goals are to control symptoms and prevent destruction of the joints (Koopman,
An alternative treatment approach for RA has
emerged in the area of biologic therapies. Biologic response modifiers are a
group of agents that consist of molecules produced by cells of the im-mune
system or by cells that participate in the inflammatory re-actions (Koopman,
2001). Recent studies (Moreland et al., 1999; Weinblatt et al., 1999) using
tumor necrosis factor-alpha in-hibitors, both alone and in combination with
other medications, have shown that patients demonstrate significant improvement
based on American College of Rheumatology criteria (Felson et al., 1995). Two
examples of biologic response modifiers that are cur-rently available are
enatercept (Enbrel) and infliximab (Remicade). These agents inhibit the
function of tumor necrosis factor-alpha, a key cytokine known to play a role in the disease process in RA (Miller,
2001). Research in this area is ongoing.
analgesia may be prescribed for periods of extreme pain. Opioid analgesics are
avoided because of the potential for continuing need for pain relief.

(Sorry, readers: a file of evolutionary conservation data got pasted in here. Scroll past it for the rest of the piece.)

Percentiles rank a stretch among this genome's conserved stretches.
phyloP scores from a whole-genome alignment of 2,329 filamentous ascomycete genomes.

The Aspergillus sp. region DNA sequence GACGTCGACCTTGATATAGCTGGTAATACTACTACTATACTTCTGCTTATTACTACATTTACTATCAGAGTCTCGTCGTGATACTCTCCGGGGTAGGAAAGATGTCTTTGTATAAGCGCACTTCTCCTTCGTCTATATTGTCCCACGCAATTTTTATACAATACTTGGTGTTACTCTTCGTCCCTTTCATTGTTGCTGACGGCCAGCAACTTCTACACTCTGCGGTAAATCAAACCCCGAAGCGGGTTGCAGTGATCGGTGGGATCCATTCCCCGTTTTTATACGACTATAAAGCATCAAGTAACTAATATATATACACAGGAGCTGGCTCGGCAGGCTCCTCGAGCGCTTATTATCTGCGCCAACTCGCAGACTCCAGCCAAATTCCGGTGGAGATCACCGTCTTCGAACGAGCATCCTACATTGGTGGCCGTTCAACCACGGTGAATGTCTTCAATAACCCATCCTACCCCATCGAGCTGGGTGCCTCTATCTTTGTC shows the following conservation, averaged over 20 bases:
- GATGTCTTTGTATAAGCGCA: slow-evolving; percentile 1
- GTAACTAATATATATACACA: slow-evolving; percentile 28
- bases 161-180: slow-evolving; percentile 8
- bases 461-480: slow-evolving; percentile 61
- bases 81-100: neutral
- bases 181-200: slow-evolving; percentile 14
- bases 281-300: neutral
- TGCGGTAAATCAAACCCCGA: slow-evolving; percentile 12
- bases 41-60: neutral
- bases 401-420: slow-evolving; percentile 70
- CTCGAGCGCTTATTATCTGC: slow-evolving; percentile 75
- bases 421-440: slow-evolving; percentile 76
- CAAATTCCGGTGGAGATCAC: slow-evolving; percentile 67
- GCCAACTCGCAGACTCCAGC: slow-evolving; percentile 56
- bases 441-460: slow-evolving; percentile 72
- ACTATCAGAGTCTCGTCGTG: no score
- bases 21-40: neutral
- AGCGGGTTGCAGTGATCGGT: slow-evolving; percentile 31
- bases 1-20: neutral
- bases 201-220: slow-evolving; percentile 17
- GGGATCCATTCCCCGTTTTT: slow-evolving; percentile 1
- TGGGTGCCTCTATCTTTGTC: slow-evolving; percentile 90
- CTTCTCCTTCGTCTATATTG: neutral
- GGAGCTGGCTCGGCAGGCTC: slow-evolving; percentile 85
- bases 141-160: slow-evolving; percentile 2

Nonpharmacologic pain man-agement techniques (eg, relaxation techniques, heat
and cold applications) are taught.
moderate, erosive RA, a formal program with occupational and physical therapy
is prescribed to educate the patient about principles of joint protection,
pacing activities, work simplifica-tion, range of motion, and
muscle-strengthening exercises. The patient is encouraged to participate
actively in the management program. The medication program is reevaluated
periodically, and appropriate changes are made if indicated. Cyclosporine,an
immunomodulator, may be added to enhance the disease-modifying effect of
For persistent, erosive RA, reconstructive surgery
and cortico-steroids are often used. Reconstructive surgery is indicated when
pain cannot be relieved by conservative measures. Surgical pro-cedures include
synovectomy (excision of the synovial membrane), tenorrhaphy (suturing a
tendon), arthrodesis (surgical fusion of the joint), and arthroplasty (surgical repair and replacement of the joint).
Surgery is not performed during disease flares.
Systemic corticosteroids are used when the patient
has un-remitting inflammation and pain or needs a “bridging” medication while
waiting for the slower disease-modifying antirheumatic agent (eg, methotrexate)
to begin working. Low-dose cortico-steroid therapy is prescribed for the
shortest time necessary to minimize side effects. Joints that are severely
inflamed and fail to respond promptly to the measures outlined previously may
be treated by local injection of a corticosteroid (Ruddy et al., 2001).
advanced, unremitting RA, immunosuppressive agents are prescribed because of